When one thinks of educational assessment, one often thinks of cognitive measures. We teach students important concepts, how to problem solve, and how to think critically. Then we create tests to determine whether the students can do or know those things. In this blog, I’ve written a lot about how to go about doing that. I’ve discussed validity, reliability, and item writing guidelines.
Today, I’d like to write about the importance of affective measures. What are affective measures? These are assessments that focus on students’ attitudes, interests, and values. For instance, an assessment that measures how students view themselves as learners would be an example of an affective assessment instrument.
Dr. Popham (2006) has a bias towards affective measures. He argues that affective measures are equally, if not more, important as cognitive measures. Whereas cognitive assessments measure what students can do, affective assessments measure what students will do in the future. When teachers measure children’s attitudes toward the democratic process, we gain insights into how they will likely act toward the democratic system when they grow up. Knowing this is equally important, if not more than, to knowing whether the students can name and describe the three branches of government in the U.S.
One this count, I agree with Dr. Popham. Affective measures are and should be important in education.
Detractors of affective measurement argue that teachers should not be measuring (and therefore influencing) a student’s values. For example, they don’t want teachers to be influencing a student’s political or religious views. I agree with that. As Dr. Popham points out, there are universal values that we should and can agree to teach our students. For example, we can and should promote a student’s positive attitude towards learning. Also, we can promote and nurture a student’s interest in a specific subject. We can assess and promote values such as integrity, justice, and honesty. So, there are many attitudes, interests, or values that we can agree to assess.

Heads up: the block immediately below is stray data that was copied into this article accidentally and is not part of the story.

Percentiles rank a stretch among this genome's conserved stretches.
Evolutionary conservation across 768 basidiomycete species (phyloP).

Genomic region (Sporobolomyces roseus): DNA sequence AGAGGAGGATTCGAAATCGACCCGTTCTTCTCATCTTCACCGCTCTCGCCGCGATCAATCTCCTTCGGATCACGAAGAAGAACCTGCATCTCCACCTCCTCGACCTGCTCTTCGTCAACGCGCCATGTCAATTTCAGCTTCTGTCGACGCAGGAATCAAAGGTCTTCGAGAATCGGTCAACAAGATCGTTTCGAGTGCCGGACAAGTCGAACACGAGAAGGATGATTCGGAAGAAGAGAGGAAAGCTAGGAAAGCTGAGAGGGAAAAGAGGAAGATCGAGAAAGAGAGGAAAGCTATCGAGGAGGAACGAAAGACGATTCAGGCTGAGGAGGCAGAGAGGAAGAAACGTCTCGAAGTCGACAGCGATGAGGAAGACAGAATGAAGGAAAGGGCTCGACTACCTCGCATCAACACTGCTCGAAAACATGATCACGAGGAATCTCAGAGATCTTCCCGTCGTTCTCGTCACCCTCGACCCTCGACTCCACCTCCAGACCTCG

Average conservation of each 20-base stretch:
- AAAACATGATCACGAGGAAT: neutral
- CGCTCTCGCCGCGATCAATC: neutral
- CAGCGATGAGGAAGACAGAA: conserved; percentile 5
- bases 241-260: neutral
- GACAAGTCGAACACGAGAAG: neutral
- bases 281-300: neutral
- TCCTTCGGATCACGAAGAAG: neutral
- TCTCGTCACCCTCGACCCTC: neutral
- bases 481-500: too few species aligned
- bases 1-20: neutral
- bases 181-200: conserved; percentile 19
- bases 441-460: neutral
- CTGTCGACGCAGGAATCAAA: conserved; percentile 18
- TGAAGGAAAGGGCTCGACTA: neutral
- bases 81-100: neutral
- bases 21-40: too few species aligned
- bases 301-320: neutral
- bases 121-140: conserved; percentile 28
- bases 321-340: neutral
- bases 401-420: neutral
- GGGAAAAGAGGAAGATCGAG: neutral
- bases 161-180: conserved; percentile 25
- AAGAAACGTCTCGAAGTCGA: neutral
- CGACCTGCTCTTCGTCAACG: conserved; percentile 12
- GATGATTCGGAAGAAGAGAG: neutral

The best and easiest way to assess these affective measures is to use self-reports. Ask students to report their degree of agreement with statements using a Likert scale. (I might write more about how to develop a Likert scale in the future. Let me know if you would like to see that as a blog post.) One of the key things to remember when assessing affect using self-reports is that we are assessing the attitudes, interests, and values of the group, not of an individual student. So, tell students that their responses will be anonymous. Use procedures to ensure anonymity; this will reduce the students’ tendency to respond in a socially desirable way. Minimizing this tendency will increase the validity of any inferences that we make from the results.
A Naiku, we believe in the power and usefulness of affective measurements in education. We believe that teachers not only should know each individual student through assessment, teachers also need to know their students as a group. We need to know how they feel about or view certain interests and values. Knowing this information will make a teacher more informed, and ultimately, a better and more effective teacher.
On the Naiku system, you can easily create affective assessments. We don’t require that an assessment be a cognitive test. Go ahead; try to create an affective assessment. If you already have some and have used them to great benefit, please consider sharing them with other teachers on Naiku.